Faith Driven Consumers Question Conflicting Constitutional Rights
January 22nd marked the 40th anniversary of Roe v. Wade and the U.S. Supreme Court’s landmark decision on abortion. Despite everyone acknowledging that abortion is the law of the land and that the present court is unlikely to change that fact, Americans remain highly divided on the issue. Recently, in the context of the Affordable Care Act, also known as Obamacare, the ruling that abortion is a fundamental unenumerated right under the U.S. Constitution has come into direct conflict with the enumerated First Amendment right to freedom of religious expression.
Nowhere is this conflict more clearly seen than in the lawsuit filed by Christian family-owned retail giant Hobby Lobby against the Health and Human Services mandate under Obamacare requiring individuals who are employers to violate their religious convictions and pay for employee contraceptives and abortion-inducing drugs. For Hobby Lobby, failure on the part of the owners to violate their consciences will result in a $1.3 million daily fine for the company.
As a national chain with 13,000 employees and 525 stores in 42 states – and $2.6 billion in gross sales in 2010 – the owners of Hobby Lobby face a governmental assault on their right to religious expression as private individuals and business owners seeking to operate their company in alignment with their faith convictions.
Ironically, the Obama Administration is forcing taxpayers to pay for the unenumerated right to abortion without any corresponding demand for taxpayers to pay for other rights like religious liberty, speech, assembly, press, petition, association and belief enumerated in the First Amendment.
The faith convictions of Hobby Lobby’s owners resonate deeply with the rapidly emerging and economically powerful group of 46 million Americans known as Faith Driven Consumers – comprising fifteen percent of the U.S. population. This group, which makes its purchasing decisions based on the degree to which a brand’s values are compatible with a biblical worldview, has chosen to stand by Hobby Lobby in the conflict between the constitutional right to religious expression and the right to abortion.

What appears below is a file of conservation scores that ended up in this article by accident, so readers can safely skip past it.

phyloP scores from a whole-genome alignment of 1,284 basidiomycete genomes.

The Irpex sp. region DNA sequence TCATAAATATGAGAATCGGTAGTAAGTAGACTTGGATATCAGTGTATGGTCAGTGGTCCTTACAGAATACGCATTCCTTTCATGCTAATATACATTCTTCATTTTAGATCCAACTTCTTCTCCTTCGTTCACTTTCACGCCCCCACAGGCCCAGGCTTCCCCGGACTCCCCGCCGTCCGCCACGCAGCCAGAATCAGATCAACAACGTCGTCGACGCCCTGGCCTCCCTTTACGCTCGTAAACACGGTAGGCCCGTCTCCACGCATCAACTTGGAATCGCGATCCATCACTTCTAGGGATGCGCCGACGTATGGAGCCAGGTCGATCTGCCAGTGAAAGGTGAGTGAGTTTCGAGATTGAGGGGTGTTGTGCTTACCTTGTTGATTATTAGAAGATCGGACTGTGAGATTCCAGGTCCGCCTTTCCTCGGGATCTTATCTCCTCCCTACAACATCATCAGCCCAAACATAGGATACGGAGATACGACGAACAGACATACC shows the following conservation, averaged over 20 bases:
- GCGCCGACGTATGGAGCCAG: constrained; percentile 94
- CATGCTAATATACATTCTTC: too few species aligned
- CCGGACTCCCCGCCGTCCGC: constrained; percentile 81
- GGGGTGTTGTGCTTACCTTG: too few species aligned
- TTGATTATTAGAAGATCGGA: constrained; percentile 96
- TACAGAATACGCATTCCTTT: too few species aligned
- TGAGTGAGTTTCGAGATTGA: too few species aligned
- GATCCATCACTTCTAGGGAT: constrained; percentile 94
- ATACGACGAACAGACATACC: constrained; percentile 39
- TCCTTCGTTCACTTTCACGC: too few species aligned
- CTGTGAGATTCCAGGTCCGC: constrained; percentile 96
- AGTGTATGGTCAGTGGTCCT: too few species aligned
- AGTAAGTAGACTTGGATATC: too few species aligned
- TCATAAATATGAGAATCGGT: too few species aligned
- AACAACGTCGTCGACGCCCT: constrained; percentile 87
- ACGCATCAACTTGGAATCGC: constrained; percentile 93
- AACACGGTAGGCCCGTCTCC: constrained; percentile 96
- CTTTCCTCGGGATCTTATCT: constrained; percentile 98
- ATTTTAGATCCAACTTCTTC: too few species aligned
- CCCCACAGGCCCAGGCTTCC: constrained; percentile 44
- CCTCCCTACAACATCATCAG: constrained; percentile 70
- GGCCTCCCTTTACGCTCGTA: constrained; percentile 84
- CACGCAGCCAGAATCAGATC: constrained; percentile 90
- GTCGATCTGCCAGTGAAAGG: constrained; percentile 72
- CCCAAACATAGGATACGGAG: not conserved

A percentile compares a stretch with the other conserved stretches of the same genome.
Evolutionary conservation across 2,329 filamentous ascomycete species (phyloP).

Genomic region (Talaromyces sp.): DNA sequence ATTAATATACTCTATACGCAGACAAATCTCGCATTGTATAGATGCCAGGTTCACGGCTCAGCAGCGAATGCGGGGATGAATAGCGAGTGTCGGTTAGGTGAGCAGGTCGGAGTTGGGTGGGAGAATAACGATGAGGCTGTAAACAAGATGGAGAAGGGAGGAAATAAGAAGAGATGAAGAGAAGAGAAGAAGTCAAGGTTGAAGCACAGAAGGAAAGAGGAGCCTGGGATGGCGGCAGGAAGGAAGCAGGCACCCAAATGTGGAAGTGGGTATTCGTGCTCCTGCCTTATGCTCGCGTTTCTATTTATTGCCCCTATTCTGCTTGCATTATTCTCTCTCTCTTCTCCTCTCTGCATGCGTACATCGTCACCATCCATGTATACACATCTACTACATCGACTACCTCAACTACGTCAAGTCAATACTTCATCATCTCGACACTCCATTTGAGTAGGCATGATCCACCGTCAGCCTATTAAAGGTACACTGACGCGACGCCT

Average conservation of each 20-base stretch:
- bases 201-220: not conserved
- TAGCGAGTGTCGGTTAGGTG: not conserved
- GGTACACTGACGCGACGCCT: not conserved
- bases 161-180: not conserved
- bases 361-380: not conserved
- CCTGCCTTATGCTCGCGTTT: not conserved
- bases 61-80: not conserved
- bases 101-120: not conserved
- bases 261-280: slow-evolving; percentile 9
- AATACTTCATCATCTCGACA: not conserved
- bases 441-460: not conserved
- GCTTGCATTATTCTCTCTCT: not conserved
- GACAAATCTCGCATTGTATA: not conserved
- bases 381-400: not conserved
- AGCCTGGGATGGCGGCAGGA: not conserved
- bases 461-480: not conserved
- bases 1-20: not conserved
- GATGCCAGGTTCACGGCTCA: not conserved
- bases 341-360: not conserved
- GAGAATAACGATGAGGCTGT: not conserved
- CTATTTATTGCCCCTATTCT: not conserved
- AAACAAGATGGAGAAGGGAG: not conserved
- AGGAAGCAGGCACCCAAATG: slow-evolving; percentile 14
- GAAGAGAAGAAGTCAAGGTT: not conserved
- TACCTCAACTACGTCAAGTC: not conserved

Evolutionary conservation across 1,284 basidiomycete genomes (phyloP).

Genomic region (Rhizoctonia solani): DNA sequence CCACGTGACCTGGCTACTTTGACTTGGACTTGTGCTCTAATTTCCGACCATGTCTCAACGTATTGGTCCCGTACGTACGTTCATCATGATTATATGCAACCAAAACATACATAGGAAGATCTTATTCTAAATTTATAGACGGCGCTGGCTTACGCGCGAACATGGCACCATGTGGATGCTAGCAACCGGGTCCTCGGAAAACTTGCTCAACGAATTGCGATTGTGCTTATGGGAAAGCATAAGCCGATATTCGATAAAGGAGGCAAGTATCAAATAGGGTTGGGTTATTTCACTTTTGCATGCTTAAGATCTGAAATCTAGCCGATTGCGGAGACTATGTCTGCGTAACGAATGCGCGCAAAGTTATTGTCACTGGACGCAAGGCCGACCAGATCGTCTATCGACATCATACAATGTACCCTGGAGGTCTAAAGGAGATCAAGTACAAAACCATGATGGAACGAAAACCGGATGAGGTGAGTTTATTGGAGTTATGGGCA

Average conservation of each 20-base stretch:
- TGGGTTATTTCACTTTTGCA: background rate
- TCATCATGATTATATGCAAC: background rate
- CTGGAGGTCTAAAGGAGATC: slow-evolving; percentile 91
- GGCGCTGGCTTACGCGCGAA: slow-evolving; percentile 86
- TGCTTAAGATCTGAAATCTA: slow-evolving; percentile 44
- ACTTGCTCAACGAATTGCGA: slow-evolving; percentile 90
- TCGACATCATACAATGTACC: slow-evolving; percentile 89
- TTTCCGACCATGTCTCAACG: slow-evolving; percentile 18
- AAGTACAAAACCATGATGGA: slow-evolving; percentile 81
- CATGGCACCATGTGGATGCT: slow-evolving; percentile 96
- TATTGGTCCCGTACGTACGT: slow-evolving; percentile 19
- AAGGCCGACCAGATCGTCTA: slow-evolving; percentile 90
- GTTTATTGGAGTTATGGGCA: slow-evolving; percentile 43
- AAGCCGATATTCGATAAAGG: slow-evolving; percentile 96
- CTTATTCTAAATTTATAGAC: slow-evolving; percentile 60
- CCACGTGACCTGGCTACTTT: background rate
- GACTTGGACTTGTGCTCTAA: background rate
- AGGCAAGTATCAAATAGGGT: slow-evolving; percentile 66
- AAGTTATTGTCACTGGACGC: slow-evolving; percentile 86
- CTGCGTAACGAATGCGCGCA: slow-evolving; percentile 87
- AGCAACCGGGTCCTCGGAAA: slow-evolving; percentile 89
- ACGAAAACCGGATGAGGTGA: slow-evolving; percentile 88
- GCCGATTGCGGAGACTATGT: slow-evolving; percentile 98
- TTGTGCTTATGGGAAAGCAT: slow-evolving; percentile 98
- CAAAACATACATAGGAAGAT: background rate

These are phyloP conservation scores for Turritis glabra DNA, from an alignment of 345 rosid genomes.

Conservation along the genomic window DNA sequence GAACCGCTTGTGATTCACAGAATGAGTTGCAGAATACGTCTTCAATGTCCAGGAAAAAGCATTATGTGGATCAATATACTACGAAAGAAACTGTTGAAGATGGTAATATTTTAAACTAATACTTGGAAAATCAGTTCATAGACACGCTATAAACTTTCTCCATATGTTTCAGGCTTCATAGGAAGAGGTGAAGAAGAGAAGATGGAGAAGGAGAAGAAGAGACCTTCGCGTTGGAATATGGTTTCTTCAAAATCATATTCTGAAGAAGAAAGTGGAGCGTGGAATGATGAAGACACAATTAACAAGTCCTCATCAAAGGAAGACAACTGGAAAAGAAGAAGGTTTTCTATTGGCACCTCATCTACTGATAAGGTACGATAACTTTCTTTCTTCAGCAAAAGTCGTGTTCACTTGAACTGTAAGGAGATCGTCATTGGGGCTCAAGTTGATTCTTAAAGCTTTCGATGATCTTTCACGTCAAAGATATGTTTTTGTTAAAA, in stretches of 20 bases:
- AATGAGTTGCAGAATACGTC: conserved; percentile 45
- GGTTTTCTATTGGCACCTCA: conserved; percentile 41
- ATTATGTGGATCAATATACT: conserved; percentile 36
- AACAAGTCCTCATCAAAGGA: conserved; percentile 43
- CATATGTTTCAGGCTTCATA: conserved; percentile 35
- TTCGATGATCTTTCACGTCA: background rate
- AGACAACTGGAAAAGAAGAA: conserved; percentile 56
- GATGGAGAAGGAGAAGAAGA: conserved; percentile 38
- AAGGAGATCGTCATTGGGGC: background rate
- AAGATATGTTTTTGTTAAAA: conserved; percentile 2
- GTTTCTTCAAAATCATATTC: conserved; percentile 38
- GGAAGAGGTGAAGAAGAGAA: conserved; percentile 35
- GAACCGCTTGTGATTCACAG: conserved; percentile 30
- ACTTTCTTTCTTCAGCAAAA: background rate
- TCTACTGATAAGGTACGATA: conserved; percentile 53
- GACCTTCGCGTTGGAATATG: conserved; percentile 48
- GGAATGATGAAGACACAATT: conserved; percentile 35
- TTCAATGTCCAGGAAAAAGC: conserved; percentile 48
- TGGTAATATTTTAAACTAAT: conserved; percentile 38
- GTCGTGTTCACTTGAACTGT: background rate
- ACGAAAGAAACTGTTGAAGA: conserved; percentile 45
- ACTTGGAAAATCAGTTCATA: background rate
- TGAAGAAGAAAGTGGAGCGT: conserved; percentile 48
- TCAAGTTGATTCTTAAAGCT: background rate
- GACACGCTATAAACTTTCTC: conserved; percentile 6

Here, the juxtaposition of the 40th anniversary of Roe v. Wade with Hobby Lobby’s lawsuit brings into clear focus the irreconcilable conflict in the constitutional rights arena forced upon Americans by Obamacare. Now, more than ever, Faith Driven Consumers question whether their right to religious expression will survive the outcome of a national debate in which the Obama Administration has taken sides and declared that the rights of favored groups trump the rights of those whose views fall outside the bounds of politically correctness.
In contrast to the First Amendment’s guarantee of religious liberty and freedom for all Americans, the Obama Administration argues that Americans lose their freedom to exercise their religion when they form a corporation and engage in commercial activity. And it asserts that persons can be forced to act against their religion so long as the coercion is under the authority of a law that is generally applicable and not designed to persecute one group over another.
Faith Driven Consumers strongly disagree with this line of argumentation. In contrast, they see no distinction between the secular and the sacred and seek to integrate their deeply held, religious values and ethics into every area of their lives – including business, purchasing and voting decisions.
With a purchasing power of $1.75 trillion annually, the one-out-of-every-seven Americans who are Faith Driven Consumers stand with Hobby Lobby. And they are directing this collective buying power behind companies that welcome them into the rainbow of diversity and acknowledge faith-friendly values.
In the political arena, Faith Driven Consumers are directing their collective voting power toward leaders that represent true tolerance and diversity and welcome their biblical worldview into the public square.
Political and business leaders who are committed to creating a safe harbor to protect religious liberty in the stormy sea of conflict over competing rights should be richly rewarded by us Faith Driven Consumers when we choose them over their less inclusive competitors.